This particular dish disappointed me as it did not stack up against our Penang’s very own Hokkien Mee. That was until I was introduced to the boss and he generously prepared another bowl for us. It came with wild tiger prawns instead. This time around, the soup was much savory, enriched with sweetness from the prawn. With this I conclude that the personal preparation by the hawker himself instead of his helpers really make a difference in the dish!
Besides the prawn mee, customers can opt for the pork rib mee or pork tail mee.
Two bowls of prawn mee with different types of prawn
Good Morning Nanyang Cafe
133 New Bridge Road
#03-01 Chinatown Point
Monday – Friday 8.00am – 8.30pm
Saturday, Sunday and Public Holiday 10.30am – 8.30pm
From Beach Road Prawn Noodle House, we headed towards Good Morning Nanyang Café in Chinatown Point. This popular kopitiam was packed with stream of customers waiting for a seat. The kopitiam’s menu has a variety of beverages and food, ranging from black coffee, teh C (tea with evaporated milk) to Dinosaur (iced Milo) and toast.
Check out the orange ciabatta with freshly made custardy kaya filling, which was indeed unique. The lightly toasted ciabiatta had a refreshing hint of citrus and went well with the homemade pandan flavored Kaya spread.
Tong Fong Fatt Hainanese Boneless Chicken Rice
Maxwell Road Food Centre
Closed on Sundays and Public Holidays
As night fall over the Lion City, we headed to Maxwell Road Food Center, which is reputedly one of the oldest food courts in Singapore. Located nearby Chinatown, this food court has over 100 stalls. There are two popular chicken rice stall. We started off with the steamed chicken from the Tong Fong Fatt Hainanese Boneless Chicken Rice stall.
The plate of chicken and a serving of rice were served with a bowl of soup accompanied with chili sauce, minced ginger and the surprising oyster sauce. The oyster sauce is very Cantonese as most aficionados would know; it is not a common condiment in Malaysia chicken rice stalls. The texture of the chicken was good and best taken with the aromatic rice and the condiments.
Hum Jin Pang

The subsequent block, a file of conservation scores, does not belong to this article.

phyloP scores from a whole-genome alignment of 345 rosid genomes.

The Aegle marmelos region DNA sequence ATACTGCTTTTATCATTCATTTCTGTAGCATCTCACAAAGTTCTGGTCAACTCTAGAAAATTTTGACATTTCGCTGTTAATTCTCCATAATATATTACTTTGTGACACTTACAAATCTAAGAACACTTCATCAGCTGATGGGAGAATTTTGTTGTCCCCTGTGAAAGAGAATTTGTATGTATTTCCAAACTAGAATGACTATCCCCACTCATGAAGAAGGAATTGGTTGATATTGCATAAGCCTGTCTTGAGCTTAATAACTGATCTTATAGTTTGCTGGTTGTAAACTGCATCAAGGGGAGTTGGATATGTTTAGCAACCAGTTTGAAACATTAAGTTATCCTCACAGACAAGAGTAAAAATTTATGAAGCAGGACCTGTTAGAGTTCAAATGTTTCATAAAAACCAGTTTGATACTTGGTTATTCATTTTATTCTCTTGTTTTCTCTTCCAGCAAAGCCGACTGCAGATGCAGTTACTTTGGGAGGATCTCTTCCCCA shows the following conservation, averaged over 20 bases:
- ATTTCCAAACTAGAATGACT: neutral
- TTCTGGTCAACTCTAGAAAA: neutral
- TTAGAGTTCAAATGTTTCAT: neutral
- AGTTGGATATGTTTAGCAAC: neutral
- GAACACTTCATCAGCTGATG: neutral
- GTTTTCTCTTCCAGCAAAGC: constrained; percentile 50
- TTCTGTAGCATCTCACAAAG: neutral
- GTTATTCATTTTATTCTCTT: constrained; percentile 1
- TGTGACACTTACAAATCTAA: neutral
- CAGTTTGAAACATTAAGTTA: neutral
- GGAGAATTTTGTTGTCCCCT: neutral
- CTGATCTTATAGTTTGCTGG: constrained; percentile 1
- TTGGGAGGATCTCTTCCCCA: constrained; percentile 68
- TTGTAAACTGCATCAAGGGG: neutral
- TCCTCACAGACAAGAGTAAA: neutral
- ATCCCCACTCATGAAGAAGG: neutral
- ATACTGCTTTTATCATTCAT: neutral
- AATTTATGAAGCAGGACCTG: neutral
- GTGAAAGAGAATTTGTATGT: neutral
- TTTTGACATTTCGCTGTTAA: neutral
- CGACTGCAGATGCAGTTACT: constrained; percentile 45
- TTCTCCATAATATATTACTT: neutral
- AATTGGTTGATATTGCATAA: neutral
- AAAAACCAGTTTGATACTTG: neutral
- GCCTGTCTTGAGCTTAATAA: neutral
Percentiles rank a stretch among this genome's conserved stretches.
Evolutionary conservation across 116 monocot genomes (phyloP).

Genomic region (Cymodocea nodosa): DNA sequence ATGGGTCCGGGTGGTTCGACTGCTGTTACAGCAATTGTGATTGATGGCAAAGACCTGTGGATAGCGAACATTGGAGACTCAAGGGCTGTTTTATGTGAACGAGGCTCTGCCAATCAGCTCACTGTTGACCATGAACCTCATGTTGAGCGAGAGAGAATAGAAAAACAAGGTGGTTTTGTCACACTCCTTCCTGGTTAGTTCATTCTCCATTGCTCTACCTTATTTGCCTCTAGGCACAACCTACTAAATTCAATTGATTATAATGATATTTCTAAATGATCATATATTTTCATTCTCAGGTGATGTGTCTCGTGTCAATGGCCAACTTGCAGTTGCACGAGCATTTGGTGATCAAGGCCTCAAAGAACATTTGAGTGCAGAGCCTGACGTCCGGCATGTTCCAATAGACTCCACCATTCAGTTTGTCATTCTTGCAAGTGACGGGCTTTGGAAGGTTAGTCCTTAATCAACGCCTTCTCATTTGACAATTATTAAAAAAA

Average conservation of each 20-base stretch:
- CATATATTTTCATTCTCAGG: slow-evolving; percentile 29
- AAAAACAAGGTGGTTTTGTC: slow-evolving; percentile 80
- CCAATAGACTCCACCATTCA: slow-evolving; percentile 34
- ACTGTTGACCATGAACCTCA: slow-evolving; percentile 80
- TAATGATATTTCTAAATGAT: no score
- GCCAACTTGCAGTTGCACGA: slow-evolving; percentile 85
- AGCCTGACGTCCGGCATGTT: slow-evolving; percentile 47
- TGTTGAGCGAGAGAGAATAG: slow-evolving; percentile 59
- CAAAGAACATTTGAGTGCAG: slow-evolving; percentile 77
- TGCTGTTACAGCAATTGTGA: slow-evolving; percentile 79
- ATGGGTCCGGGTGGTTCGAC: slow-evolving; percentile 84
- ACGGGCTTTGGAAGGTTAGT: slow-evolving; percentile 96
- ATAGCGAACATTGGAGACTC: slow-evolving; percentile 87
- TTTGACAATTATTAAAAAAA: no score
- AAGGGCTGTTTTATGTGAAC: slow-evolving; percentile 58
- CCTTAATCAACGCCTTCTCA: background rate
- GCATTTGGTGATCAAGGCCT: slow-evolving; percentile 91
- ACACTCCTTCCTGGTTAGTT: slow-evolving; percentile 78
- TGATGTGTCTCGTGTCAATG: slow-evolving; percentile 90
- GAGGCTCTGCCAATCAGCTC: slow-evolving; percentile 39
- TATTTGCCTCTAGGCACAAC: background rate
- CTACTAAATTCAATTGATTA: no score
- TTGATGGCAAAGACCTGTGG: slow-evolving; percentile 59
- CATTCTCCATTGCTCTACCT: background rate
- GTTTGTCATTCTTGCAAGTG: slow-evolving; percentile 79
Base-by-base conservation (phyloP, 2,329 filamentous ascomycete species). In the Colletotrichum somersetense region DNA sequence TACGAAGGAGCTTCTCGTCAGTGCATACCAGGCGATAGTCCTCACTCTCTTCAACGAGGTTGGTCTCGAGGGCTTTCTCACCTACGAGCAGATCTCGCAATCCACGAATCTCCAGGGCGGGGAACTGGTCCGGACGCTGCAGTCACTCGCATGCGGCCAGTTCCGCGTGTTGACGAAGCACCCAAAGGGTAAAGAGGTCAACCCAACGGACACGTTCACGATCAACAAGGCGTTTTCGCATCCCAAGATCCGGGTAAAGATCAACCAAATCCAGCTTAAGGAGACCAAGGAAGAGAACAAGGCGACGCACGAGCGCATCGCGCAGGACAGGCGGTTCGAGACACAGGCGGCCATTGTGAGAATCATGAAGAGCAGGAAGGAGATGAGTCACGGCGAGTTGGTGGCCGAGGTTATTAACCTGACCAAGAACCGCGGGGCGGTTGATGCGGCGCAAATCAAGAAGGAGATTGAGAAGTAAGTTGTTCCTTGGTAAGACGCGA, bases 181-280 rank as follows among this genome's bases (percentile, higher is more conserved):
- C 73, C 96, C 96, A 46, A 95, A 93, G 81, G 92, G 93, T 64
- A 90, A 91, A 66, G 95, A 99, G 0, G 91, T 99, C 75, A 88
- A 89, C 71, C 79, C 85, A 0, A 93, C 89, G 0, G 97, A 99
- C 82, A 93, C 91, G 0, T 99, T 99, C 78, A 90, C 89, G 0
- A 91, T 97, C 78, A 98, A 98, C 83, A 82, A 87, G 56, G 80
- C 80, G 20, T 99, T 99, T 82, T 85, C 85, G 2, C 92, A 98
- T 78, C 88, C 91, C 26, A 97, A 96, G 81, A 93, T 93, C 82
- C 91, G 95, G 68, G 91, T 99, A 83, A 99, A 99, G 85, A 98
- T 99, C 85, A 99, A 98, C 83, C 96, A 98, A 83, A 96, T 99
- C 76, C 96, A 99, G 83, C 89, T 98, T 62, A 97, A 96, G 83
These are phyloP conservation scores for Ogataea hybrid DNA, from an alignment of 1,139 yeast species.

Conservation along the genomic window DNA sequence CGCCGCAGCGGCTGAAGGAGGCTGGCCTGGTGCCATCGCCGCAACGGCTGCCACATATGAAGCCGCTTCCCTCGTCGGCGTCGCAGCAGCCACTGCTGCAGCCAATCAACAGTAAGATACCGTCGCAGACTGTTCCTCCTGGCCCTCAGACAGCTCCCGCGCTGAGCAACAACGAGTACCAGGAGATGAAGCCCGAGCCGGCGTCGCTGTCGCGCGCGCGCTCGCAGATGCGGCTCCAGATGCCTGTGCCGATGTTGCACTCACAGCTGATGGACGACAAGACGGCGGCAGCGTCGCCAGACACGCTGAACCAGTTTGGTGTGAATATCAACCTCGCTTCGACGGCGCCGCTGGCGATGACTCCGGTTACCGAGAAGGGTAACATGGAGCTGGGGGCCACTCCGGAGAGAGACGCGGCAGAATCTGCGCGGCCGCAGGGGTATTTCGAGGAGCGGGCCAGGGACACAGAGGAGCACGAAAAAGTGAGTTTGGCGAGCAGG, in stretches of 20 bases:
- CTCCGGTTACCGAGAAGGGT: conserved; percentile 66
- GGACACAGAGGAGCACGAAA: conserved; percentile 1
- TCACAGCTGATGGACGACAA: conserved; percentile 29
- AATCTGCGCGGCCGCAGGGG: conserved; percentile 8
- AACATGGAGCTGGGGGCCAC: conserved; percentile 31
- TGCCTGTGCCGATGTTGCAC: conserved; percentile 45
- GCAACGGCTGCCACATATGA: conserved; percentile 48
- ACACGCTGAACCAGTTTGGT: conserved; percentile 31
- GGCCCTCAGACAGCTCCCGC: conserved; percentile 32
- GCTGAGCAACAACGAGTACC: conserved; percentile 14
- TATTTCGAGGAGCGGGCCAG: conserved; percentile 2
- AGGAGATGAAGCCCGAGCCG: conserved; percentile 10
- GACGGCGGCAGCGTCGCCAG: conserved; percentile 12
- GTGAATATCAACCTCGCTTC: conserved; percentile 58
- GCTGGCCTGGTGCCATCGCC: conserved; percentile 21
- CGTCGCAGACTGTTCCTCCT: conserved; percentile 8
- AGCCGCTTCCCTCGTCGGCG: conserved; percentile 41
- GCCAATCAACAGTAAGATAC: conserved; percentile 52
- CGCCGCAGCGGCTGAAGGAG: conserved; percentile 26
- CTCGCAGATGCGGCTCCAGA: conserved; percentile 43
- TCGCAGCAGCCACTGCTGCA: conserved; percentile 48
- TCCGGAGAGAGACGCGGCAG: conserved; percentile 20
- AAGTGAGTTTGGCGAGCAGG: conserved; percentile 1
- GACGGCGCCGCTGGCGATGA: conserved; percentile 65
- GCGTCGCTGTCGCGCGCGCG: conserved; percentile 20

Maxwell Road Food Centre
Business Hour: 1.30pm-8pm
This food court has a stall which is famed for its Hum Jin Pang. A few small pieces of salted or sweet tau sar cost only a dollar. The popularity of this snack draws in a long queue. The most interesting part was having the customers queuing up, frying the savory snack themselves (DIY) using a giant pair of wooden chopsticks.
We left the food court munching on the simple snack. A short walk leads us to Chinatown, a place with hive of activities with lively atmosphere and street culture. The brightly lit place was packed with shops and arrays of stalls. Visitors can buy anything, from clothing, shoes, costume jewelry, trinkets, bags, stationary items to souvenirs.
The place was packed with stalls selling excellent array of Chinese fare and surprisingly, German fare too.
Chinatown Night Market
3 Trengganu Street
Business Hour : 3pm to 11pm Daily
We came across an Austrian at work in his food stall in the middle of Chinatown. Erich has been selling gourmet delights for years and has since appeared in many dailies and even on television, as seen on the cuttings displayed in the stall. We ended up buying some grilled German sausages and cured meat from the array of international gourmet products.
Mei Heong Yuen
65-67 Temple Street
Business Hour : Monday – Friday 10:30 am - 8pm
Saturday & Sunday 10:30 am – 10pm
Along the way, we stopped by at Mei Heong Yuen, the place that guarantees sweet sensation. This double storey shop lot was crowded, packed with customers waiting in line for a seat.
The menu featured a wide array of traditional Chinese desserts and snow ice, for just a couple of dollars each. We had the mango snow ice, mango sago with pomelo and the macha snow ice with red beans.
Among the best cold item was the mango sago with pomelo. The chilled bowl of thick mango puree with shaved ice was topped with chunky pieces of mango cubes and pomelo sacs. I thoroughly enjoyed the combination taste of the sweet mango and the slightly sour pomelo.
The traditional Chinese desserts Ohr Nee was just as delicious. This warm dessert of smooth creamy yam paste was served with pieces of pumpkin and gingko nuts (pak kor).
It was truly an enjoyable visit to Chinatown, the place with sights and tastes of the local culture. We wandered through the wonders of Chinatown and slowly took in the beautiful architecture and ambience.
To sum it all up, my trip to Singapore was simply satisfying, trying out all the food in different parts of the Lion City. I have the desire to do it all over again and definitely will be bringing a big appetite!
Other interesting food places in Singapore :
P.S. Cafe @Dempsey Hill
Imperial Treasure @ION
For readers who wish to expand their knowledge of Singapore food places and its history, I highly recommend the book titled “The End of Char Kway Teow” by food writer Dr Leslie Tay. My Singaporean food blogger friend had just launched his first book on 18th December 2010.
Based on his award winning ieatishootipost.sg food blog, the book is essentially a celebration of the Singaporean Hawker Heritage, and contained interview stories of him with the hawkers.
The book has gorgeous full page and centre spread photos of hawker food that captures the allure of the simple hawker fare. It is organized by chapters which highlight each of the hawker food, followed by a selection of the best places to eat them. There is even a section of hawker stories, with the rich history behind the unique foods that define the Singaporean identity!
The book, priced at $26.15 plus GST, is supported by the National Heritage Board and the foreword is written by well known gourmand, Peter A Knipp. Outside of Singapore, it can be purchased at http://www.goducate.org/be-a-sponsor/ieat-book and the profits are donated towards the Sandakan School Building project.
* This is a reproduction of my article published in New Straits Times